THE SETTLEMENT OF TEXAS: THE NATIVE AMERICANS

The first Texans were nomadic hunters. Between approximately 12,000 to 8,000 years ago, small bands of hunters were living in Texas. These Paleoindians, known as the Folsom, Clovis, and Plainview cultures from the places in Texas and New Mexico where their sites were first found, shared a number of characteristics. They made weapon points, scrapers, and knives, used fire, hunted in groups, and used the spear or atlatl as their principal weapon.

    

Thomas Hester (Director, Texas Archaeological Resources Laboratory, UT-Austin): “The earliest hunters such as the Clovis or Folsom, had a tool kit that consisted of primarily chipped stone, that is they used large blocks of flint from which they made cores, and off of these cores they took large flakes or blades from which they made their spear points, which for the Clovis people we call Clovis points, and for the Folsom people we call Folsom points. These were the spear tips that they used in hunting. They also made knives and scrapers out of flint. They probably also had bone tools and wooden tools that they used. Men are the hunters, and the women and children do a lot of the basic food collecting and gathering of plant foods and small game, and do a lot of the processing of these foodstuffs and processing of hides. Hunters and gatherers planned their schedules, they know where they’re going to be, they know what they’re going to do. So they schedule their whole year or their season to season movements based on where the plants and animals and other resources are going to be.”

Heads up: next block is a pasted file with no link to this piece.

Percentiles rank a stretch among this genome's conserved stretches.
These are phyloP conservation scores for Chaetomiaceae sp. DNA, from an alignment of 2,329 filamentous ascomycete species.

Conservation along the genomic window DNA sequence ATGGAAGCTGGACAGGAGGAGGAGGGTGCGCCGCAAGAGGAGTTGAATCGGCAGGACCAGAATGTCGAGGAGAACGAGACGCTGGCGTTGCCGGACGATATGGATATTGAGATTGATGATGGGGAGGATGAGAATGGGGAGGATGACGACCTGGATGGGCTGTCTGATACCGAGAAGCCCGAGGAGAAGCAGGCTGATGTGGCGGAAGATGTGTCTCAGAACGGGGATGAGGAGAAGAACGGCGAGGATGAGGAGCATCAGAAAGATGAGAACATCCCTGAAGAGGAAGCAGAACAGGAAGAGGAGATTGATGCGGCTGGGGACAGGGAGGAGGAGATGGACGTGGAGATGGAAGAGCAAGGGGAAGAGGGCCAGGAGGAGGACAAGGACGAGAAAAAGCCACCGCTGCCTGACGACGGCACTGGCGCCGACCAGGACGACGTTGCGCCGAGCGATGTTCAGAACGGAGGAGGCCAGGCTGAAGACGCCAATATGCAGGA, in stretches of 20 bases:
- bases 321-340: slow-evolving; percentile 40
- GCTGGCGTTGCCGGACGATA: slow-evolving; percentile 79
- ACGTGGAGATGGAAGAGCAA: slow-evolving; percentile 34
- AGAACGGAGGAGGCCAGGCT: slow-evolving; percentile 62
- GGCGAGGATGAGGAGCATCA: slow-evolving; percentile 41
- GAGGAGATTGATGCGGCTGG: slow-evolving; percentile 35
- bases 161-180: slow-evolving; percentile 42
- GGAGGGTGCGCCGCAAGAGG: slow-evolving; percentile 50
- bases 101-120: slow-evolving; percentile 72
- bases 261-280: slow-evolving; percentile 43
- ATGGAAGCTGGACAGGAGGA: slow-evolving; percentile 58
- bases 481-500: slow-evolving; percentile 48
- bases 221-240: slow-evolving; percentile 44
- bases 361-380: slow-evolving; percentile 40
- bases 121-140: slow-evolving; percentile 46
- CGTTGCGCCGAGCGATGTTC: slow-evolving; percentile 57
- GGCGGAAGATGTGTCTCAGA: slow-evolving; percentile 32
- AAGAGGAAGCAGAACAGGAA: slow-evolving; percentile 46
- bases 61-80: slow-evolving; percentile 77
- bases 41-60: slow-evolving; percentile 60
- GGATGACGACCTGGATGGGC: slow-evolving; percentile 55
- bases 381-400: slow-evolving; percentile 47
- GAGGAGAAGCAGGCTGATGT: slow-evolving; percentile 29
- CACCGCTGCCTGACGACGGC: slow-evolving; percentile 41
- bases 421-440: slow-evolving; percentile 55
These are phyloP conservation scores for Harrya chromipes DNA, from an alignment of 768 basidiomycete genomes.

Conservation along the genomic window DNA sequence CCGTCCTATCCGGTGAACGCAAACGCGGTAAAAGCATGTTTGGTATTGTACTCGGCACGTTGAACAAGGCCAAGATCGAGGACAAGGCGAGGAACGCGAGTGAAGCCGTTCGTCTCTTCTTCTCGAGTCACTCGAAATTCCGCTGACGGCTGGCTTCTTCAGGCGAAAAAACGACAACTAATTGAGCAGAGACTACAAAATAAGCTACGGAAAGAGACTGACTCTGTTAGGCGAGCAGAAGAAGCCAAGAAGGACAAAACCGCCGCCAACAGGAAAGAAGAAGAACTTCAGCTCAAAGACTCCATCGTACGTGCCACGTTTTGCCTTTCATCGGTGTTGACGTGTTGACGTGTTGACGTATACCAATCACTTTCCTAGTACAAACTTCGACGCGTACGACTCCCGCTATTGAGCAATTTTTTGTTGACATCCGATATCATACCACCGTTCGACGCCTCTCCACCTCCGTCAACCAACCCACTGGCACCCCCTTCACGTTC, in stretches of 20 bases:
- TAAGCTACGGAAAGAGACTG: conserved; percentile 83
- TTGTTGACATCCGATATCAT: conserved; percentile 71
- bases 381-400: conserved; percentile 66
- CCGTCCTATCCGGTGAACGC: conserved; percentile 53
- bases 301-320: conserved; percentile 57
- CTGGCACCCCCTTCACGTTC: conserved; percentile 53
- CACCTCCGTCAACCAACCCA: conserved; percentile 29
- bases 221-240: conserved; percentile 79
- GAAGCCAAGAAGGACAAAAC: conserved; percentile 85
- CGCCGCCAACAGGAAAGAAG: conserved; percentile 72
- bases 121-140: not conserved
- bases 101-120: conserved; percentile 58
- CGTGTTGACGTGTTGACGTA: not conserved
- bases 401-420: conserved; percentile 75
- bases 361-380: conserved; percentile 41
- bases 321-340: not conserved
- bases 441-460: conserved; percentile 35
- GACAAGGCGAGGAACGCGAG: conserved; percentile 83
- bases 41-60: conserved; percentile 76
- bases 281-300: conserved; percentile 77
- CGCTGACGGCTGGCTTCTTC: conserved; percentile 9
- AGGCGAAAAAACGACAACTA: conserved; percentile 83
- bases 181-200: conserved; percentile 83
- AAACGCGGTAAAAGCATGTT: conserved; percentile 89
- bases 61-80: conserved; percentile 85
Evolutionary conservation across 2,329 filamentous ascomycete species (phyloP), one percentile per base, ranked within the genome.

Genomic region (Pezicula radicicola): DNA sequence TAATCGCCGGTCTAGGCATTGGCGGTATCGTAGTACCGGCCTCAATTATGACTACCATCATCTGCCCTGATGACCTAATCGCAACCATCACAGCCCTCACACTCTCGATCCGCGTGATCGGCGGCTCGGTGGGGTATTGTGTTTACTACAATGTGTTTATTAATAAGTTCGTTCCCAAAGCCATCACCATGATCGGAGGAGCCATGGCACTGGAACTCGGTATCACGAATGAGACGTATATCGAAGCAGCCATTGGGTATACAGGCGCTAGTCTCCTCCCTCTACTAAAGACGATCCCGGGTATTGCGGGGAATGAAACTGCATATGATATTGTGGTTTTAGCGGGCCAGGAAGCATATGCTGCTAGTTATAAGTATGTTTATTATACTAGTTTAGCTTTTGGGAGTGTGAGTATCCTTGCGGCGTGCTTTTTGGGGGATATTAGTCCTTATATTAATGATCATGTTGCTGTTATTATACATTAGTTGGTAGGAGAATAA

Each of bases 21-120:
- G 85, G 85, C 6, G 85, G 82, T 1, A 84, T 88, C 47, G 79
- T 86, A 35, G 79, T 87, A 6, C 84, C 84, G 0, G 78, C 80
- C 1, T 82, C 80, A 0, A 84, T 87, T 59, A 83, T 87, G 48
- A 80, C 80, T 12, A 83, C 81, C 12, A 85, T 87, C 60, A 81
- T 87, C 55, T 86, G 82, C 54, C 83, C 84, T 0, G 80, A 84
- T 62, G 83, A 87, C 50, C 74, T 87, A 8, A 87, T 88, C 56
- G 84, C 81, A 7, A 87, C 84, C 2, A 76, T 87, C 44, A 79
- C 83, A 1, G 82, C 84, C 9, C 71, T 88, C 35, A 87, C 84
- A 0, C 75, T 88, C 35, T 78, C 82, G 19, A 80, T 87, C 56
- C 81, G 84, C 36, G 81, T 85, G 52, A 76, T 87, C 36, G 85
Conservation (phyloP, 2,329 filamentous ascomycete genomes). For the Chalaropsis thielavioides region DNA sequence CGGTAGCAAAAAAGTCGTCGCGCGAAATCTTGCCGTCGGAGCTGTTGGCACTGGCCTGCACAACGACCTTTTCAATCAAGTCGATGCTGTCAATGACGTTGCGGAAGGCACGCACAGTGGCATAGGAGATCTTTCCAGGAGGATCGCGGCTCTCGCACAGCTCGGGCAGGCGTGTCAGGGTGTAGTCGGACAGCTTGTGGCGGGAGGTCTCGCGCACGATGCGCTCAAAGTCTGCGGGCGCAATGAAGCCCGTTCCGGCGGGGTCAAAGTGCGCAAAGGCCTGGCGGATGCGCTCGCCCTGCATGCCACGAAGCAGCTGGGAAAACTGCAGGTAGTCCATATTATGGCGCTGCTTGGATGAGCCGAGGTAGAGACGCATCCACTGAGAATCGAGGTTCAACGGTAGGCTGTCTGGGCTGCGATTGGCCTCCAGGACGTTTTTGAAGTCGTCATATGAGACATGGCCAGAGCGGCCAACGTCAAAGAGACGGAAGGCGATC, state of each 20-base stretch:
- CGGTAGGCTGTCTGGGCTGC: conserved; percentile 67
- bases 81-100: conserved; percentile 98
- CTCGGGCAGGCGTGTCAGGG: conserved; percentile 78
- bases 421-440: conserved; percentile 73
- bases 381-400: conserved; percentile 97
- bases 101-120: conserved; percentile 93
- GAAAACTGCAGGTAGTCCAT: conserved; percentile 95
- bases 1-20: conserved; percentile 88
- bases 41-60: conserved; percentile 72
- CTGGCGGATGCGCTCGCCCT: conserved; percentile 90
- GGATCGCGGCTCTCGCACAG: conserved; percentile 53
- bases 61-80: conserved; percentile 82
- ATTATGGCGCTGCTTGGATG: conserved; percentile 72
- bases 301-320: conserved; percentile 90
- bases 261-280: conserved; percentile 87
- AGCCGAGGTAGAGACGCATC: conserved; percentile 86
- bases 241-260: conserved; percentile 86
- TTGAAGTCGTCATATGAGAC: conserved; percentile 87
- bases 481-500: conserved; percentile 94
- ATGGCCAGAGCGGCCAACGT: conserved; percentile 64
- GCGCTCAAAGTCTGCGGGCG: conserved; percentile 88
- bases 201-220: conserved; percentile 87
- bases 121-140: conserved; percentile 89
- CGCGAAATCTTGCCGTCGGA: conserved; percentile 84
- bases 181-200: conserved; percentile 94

Regarding the Native American Rock Art of the Lower Pecos River Region in West Texas:

Thomas Hester: “Some archaeologists look at the Lower Pecos rock art that depicts figures that are human and often have deer associated with them or panthers associated with them as hunting magic art that was done to guarantee the success of the hunt, or that the panther was a rival to the humans. Other people look at them and see them as shaman figures or medicine men, and their regalia, and that the deer and the antlers and so forth are all part of the medicine man’s gear that he would use. Other people look at them as shamans who are in the process of transforming themselves from humans into animals, which is a phenomenon that we see around the world, a lot of cultures have medicine men who claim that they can transform themselves into other kinds of animals.”

    

The Archaic cultures dominated Texas until sometime between 500 and 1000 AD, when new cultural influences produced the Indian groups that the Europeans encountered in the 16th century. In the early 1500s, the people inhabiting the region of present-day Texas belonged to numerous bands or tribes, many of which spoke unrelated languages and lived in very different ways. Generally, they can be categorized into three major culture types: Coastal Hunter/Gatherers, Farmers, and Plains Hunters.

Regarding the Plains Hunters: